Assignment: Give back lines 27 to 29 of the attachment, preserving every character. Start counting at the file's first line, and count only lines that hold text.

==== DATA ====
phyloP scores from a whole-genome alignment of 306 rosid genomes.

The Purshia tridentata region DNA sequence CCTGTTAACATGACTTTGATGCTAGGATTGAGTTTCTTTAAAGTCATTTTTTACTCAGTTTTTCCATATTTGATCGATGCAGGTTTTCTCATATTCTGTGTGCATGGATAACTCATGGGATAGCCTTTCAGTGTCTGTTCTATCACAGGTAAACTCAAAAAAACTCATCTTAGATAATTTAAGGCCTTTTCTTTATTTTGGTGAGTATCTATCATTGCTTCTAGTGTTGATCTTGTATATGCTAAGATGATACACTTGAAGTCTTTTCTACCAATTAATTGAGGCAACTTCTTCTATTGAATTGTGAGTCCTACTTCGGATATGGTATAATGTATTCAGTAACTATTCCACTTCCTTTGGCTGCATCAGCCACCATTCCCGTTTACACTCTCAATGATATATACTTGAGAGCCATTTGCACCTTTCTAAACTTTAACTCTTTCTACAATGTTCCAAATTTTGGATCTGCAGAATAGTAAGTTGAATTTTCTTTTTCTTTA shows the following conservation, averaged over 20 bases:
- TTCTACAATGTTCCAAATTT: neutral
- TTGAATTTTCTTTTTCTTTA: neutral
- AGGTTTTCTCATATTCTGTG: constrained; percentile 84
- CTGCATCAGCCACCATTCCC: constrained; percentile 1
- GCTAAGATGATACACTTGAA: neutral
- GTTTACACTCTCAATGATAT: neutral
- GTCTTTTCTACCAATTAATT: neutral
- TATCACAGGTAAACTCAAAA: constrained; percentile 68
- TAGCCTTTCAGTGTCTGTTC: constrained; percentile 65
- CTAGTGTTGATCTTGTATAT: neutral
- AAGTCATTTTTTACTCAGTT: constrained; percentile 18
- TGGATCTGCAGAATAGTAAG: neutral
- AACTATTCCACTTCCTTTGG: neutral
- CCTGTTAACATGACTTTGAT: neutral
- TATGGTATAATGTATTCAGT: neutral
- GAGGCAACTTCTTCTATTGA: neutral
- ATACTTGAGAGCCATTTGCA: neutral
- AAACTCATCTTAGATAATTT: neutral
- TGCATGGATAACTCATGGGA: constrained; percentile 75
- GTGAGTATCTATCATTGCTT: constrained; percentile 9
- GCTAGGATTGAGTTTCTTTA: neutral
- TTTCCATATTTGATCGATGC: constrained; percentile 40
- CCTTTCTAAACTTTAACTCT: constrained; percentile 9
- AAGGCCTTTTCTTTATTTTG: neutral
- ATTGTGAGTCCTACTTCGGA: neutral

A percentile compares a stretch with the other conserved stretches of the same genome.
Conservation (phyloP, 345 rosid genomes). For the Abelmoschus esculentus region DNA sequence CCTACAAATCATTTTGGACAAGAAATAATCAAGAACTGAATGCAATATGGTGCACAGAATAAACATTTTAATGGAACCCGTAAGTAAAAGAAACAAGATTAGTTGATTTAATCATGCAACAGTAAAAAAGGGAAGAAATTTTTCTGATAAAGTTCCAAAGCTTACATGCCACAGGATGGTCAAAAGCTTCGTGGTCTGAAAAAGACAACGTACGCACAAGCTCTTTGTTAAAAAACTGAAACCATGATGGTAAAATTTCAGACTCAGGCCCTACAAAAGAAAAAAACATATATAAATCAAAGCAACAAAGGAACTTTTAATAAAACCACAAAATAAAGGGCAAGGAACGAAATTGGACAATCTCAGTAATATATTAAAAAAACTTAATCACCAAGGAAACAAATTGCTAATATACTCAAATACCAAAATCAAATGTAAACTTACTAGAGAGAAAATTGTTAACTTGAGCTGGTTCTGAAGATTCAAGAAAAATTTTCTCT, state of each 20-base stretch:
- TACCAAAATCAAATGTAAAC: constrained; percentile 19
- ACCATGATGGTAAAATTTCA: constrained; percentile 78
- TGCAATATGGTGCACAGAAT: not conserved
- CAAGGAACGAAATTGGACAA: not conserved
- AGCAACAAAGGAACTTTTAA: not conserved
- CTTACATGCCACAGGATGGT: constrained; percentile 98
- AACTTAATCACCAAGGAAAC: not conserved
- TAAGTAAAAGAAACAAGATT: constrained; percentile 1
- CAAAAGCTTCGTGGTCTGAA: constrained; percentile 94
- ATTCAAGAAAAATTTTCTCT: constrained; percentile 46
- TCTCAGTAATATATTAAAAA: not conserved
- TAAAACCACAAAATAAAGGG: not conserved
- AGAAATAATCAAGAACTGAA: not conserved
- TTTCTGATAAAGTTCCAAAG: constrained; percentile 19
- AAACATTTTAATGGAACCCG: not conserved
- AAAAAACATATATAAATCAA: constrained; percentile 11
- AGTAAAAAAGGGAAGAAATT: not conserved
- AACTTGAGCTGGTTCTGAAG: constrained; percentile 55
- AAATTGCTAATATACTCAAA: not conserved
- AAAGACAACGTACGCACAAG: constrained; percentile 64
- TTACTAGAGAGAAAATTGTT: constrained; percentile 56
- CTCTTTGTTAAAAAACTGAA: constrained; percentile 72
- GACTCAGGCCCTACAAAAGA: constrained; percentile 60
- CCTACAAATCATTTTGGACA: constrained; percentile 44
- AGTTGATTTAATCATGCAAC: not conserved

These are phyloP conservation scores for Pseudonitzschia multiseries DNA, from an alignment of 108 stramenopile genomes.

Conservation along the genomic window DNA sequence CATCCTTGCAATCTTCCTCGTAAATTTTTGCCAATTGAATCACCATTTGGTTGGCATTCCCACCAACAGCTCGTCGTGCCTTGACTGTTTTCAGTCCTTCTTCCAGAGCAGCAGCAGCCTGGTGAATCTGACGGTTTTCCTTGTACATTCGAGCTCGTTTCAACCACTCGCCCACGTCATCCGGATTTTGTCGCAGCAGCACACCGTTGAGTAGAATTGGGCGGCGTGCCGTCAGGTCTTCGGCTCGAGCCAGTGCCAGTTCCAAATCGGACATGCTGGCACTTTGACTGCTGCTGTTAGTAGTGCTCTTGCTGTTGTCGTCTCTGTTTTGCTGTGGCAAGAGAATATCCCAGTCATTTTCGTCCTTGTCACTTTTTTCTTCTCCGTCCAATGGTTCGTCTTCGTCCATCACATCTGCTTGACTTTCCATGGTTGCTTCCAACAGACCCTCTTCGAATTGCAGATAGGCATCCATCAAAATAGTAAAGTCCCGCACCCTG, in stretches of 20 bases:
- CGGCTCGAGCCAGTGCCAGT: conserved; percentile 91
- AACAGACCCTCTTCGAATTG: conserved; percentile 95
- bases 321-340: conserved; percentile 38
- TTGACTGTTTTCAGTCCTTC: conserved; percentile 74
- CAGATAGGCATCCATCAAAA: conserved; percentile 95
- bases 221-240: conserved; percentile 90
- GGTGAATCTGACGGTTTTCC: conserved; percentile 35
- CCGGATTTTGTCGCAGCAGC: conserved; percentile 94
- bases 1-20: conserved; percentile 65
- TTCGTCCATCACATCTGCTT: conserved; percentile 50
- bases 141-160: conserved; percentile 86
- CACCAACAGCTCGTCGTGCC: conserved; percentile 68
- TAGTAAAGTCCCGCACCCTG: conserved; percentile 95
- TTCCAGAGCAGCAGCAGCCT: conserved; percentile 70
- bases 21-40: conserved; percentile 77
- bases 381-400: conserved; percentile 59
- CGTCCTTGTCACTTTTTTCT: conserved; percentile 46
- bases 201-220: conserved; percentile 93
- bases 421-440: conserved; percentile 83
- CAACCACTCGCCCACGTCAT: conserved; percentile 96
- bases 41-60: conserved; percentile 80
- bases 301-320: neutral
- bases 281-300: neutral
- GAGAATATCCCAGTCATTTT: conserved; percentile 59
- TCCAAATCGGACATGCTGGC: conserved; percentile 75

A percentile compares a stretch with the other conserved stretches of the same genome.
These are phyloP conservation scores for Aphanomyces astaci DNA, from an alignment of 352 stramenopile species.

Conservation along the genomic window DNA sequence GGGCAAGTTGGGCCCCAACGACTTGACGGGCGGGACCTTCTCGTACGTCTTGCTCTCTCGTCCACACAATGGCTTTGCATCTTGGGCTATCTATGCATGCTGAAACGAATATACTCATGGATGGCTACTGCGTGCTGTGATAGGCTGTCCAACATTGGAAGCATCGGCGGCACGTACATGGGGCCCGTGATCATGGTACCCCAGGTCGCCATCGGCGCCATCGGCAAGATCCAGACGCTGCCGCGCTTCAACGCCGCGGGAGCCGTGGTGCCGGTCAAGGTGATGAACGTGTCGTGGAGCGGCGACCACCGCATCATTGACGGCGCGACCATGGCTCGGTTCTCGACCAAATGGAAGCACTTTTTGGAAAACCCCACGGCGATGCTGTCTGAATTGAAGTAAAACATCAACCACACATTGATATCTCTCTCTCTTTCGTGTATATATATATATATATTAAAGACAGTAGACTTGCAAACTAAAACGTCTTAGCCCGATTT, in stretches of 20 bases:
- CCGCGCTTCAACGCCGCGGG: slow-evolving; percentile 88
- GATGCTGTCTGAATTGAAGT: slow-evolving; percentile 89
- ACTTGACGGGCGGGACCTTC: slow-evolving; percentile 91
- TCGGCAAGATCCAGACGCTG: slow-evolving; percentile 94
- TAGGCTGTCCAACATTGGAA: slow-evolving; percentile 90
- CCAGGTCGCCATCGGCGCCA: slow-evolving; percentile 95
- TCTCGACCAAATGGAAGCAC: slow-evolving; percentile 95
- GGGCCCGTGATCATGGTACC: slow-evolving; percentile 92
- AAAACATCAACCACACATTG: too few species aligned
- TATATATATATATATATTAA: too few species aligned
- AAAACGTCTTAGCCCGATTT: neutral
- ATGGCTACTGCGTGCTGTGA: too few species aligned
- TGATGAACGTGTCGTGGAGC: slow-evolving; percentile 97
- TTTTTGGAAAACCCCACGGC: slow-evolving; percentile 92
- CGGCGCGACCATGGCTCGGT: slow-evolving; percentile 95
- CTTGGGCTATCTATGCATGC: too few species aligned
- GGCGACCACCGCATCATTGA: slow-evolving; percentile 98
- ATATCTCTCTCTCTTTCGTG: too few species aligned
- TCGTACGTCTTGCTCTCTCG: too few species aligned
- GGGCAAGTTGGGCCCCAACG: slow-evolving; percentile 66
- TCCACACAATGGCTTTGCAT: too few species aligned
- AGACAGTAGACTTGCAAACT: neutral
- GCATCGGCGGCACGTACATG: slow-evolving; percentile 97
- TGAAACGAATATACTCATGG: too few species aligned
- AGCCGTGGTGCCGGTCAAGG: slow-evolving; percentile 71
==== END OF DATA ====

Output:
- ATTGTGAGTCCTACTTCGGA: neutral

A percentile compares a stretch with the other conserved stretches of the same genome.
Conservation (phyloP, 345 rosid genomes). For the Abelmoschus esculentus region DNA sequence CCTACAAATCATTTTGGACAAGAAATAATCAAGAACTGAATGCAATATGGTGCACAGAATAAACATTTTAATGGAACCCGTAAGTAAAAGAAACAAGATTAGTTGATTTAATCATGCAACAGTAAAAAAGGGAAGAAATTTTTCTGATAAAGTTCCAAAGCTTACATGCCACAGGATGGTCAAAAGCTTCGTGGTCTGAAAAAGACAACGTACGCACAAGCTCTTTGTTAAAAAACTGAAACCATGATGGTAAAATTTCAGACTCAGGCCCTACAAAAGAAAAAAACATATATAAATCAAAGCAACAAAGGAACTTTTAATAAAACCACAAAATAAAGGGCAAGGAACGAAATTGGACAATCTCAGTAATATATTAAAAAAACTTAATCACCAAGGAAACAAATTGCTAATATACTCAAATACCAAAATCAAATGTAAACTTACTAGAGAGAAAATTGTTAACTTGAGCTGGTTCTGAAGATTCAAGAAAAATTTTCTCT, state of each 20-base stretch: